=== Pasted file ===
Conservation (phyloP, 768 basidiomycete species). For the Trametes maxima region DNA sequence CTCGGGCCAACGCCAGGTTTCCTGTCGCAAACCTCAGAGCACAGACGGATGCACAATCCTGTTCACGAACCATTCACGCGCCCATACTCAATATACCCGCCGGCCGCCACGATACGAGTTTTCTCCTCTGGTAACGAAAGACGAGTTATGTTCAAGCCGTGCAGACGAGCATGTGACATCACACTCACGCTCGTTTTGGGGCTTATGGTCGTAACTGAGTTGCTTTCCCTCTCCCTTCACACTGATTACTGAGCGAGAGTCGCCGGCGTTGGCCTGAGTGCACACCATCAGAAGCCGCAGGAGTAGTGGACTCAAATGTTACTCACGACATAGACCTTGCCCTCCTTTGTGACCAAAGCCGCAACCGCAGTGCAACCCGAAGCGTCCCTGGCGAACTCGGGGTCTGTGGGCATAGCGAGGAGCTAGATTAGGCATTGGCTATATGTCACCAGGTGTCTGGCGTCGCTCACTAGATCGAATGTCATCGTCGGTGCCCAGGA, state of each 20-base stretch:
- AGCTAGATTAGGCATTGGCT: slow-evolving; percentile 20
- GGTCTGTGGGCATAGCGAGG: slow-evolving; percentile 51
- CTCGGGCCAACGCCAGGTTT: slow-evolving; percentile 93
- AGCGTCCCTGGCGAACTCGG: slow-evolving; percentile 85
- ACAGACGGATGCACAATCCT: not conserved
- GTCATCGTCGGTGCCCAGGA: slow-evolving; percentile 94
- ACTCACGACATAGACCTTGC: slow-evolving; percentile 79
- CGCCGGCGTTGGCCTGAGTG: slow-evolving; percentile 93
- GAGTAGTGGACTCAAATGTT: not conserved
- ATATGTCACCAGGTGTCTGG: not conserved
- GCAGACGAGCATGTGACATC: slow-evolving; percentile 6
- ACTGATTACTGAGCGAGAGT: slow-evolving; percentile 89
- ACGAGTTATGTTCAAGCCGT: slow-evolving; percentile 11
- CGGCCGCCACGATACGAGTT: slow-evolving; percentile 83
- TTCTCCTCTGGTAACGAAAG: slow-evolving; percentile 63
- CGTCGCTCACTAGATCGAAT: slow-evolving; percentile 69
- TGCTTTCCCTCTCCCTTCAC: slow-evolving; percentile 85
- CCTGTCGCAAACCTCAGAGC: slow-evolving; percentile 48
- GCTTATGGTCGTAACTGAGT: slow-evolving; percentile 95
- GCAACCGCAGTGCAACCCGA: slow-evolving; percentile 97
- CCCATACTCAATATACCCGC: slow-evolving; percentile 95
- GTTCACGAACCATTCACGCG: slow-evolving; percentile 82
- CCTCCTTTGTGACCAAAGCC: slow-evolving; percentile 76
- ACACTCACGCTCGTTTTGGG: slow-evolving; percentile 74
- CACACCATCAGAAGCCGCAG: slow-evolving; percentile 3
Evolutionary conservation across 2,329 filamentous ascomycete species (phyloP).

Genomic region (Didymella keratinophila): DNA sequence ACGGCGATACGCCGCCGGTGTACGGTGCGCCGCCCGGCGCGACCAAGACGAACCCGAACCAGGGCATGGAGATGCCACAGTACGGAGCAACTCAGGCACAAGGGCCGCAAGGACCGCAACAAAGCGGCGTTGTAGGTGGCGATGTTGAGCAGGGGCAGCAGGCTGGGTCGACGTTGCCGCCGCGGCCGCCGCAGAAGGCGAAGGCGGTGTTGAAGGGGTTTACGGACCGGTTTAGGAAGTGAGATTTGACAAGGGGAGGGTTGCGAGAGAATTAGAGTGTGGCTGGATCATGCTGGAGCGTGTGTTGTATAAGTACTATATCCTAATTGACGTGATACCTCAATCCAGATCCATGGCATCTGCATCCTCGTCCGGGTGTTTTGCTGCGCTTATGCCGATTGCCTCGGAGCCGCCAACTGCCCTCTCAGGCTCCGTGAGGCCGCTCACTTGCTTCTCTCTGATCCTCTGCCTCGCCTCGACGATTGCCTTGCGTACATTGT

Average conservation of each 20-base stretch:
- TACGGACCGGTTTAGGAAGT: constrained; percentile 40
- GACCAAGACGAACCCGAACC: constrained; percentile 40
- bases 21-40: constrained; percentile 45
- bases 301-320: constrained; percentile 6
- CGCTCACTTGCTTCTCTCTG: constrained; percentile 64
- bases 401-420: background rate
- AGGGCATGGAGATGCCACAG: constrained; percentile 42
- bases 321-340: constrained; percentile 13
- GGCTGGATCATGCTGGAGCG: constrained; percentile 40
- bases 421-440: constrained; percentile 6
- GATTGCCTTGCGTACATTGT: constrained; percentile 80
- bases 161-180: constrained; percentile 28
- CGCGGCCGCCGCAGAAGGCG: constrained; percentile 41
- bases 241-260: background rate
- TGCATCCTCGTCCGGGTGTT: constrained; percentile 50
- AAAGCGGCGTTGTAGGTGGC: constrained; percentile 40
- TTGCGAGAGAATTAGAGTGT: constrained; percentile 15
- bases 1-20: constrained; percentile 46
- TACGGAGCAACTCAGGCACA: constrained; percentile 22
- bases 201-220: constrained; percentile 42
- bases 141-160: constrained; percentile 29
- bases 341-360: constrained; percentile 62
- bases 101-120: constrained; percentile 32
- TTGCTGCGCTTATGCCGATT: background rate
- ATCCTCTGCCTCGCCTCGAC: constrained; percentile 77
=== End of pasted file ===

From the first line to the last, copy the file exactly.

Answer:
Conservation (phyloP, 768 basidiomycete species). For the Trametes maxima region DNA sequence CTCGGGCCAACGCCAGGTTTCCTGTCGCAAACCTCAGAGCACAGACGGATGCACAATCCTGTTCACGAACCATTCACGCGCCCATACTCAATATACCCGCCGGCCGCCACGATACGAGTTTTCTCCTCTGGTAACGAAAGACGAGTTATGTTCAAGCCGTGCAGACGAGCATGTGACATCACACTCACGCTCGTTTTGGGGCTTATGGTCGTAACTGAGTTGCTTTCCCTCTCCCTTCACACTGATTACTGAGCGAGAGTCGCCGGCGTTGGCCTGAGTGCACACCATCAGAAGCCGCAGGAGTAGTGGACTCAAATGTTACTCACGACATAGACCTTGCCCTCCTTTGTGACCAAAGCCGCAACCGCAGTGCAACCCGAAGCGTCCCTGGCGAACTCGGGGTCTGTGGGCATAGCGAGGAGCTAGATTAGGCATTGGCTATATGTCACCAGGTGTCTGGCGTCGCTCACTAGATCGAATGTCATCGTCGGTGCCCAGGA, state of each 20-base stretch:
- AGCTAGATTAGGCATTGGCT: slow-evolving; percentile 20
- GGTCTGTGGGCATAGCGAGG: slow-evolving; percentile 51
- CTCGGGCCAACGCCAGGTTT: slow-evolving; percentile 93
- AGCGTCCCTGGCGAACTCGG: slow-evolving; percentile 85
- ACAGACGGATGCACAATCCT: not conserved
- GTCATCGTCGGTGCCCAGGA: slow-evolving; percentile 94
- ACTCACGACATAGACCTTGC: slow-evolving; percentile 79
- CGCCGGCGTTGGCCTGAGTG: slow-evolving; percentile 93
- GAGTAGTGGACTCAAATGTT: not conserved
- ATATGTCACCAGGTGTCTGG: not conserved
- GCAGACGAGCATGTGACATC: slow-evolving; percentile 6
- ACTGATTACTGAGCGAGAGT: slow-evolving; percentile 89
- ACGAGTTATGTTCAAGCCGT: slow-evolving; percentile 11
- CGGCCGCCACGATACGAGTT: slow-evolving; percentile 83
- TTCTCCTCTGGTAACGAAAG: slow-evolving; percentile 63
- CGTCGCTCACTAGATCGAAT: slow-evolving; percentile 69
- TGCTTTCCCTCTCCCTTCAC: slow-evolving; percentile 85
- CCTGTCGCAAACCTCAGAGC: slow-evolving; percentile 48
- GCTTATGGTCGTAACTGAGT: slow-evolving; percentile 95
- GCAACCGCAGTGCAACCCGA: slow-evolving; percentile 97
- CCCATACTCAATATACCCGC: slow-evolving; percentile 95
- GTTCACGAACCATTCACGCG: slow-evolving; percentile 82
- CCTCCTTTGTGACCAAAGCC: slow-evolving; percentile 76
- ACACTCACGCTCGTTTTGGG: slow-evolving; percentile 74
- CACACCATCAGAAGCCGCAG: slow-evolving; percentile 3
Evolutionary conservation across 2,329 filamentous ascomycete species (phyloP).

Genomic region (Didymella keratinophila): DNA sequence ACGGCGATACGCCGCCGGTGTACGGTGCGCCGCCCGGCGCGACCAAGACGAACCCGAACCAGGGCATGGAGATGCCACAGTACGGAGCAACTCAGGCACAAGGGCCGCAAGGACCGCAACAAAGCGGCGTTGTAGGTGGCGATGTTGAGCAGGGGCAGCAGGCTGGGTCGACGTTGCCGCCGCGGCCGCCGCAGAAGGCGAAGGCGGTGTTGAAGGGGTTTACGGACCGGTTTAGGAAGTGAGATTTGACAAGGGGAGGGTTGCGAGAGAATTAGAGTGTGGCTGGATCATGCTGGAGCGTGTGTTGTATAAGTACTATATCCTAATTGACGTGATACCTCAATCCAGATCCATGGCATCTGCATCCTCGTCCGGGTGTTTTGCTGCGCTTATGCCGATTGCCTCGGAGCCGCCAACTGCCCTCTCAGGCTCCGTGAGGCCGCTCACTTGCTTCTCTCTGATCCTCTGCCTCGCCTCGACGATTGCCTTGCGTACATTGT

Average conservation of each 20-base stretch:
- TACGGACCGGTTTAGGAAGT: constrained; percentile 40
- GACCAAGACGAACCCGAACC: constrained; percentile 40
- bases 21-40: constrained; percentile 45
- bases 301-320: constrained; percentile 6
- CGCTCACTTGCTTCTCTCTG: constrained; percentile 64
- bases 401-420: background rate
- AGGGCATGGAGATGCCACAG: constrained; percentile 42
- bases 321-340: constrained; percentile 13
- GGCTGGATCATGCTGGAGCG: constrained; percentile 40
- bases 421-440: constrained; percentile 6
- GATTGCCTTGCGTACATTGT: constrained; percentile 80
- bases 161-180: constrained; percentile 28
- CGCGGCCGCCGCAGAAGGCG: constrained; percentile 41
- bases 241-260: background rate
- TGCATCCTCGTCCGGGTGTT: constrained; percentile 50
- AAAGCGGCGTTGTAGGTGGC: constrained; percentile 40
- TTGCGAGAGAATTAGAGTGT: constrained; percentile 15
- bases 1-20: constrained; percentile 46
- TACGGAGCAACTCAGGCACA: constrained; percentile 22
- bases 201-220: constrained; percentile 42
- bases 141-160: constrained; percentile 29
- bases 341-360: constrained; percentile 62
- bases 101-120: constrained; percentile 32
- TTGCTGCGCTTATGCCGATT: background rate
- ATCCTCTGCCTCGCCTCGAC: constrained; percentile 77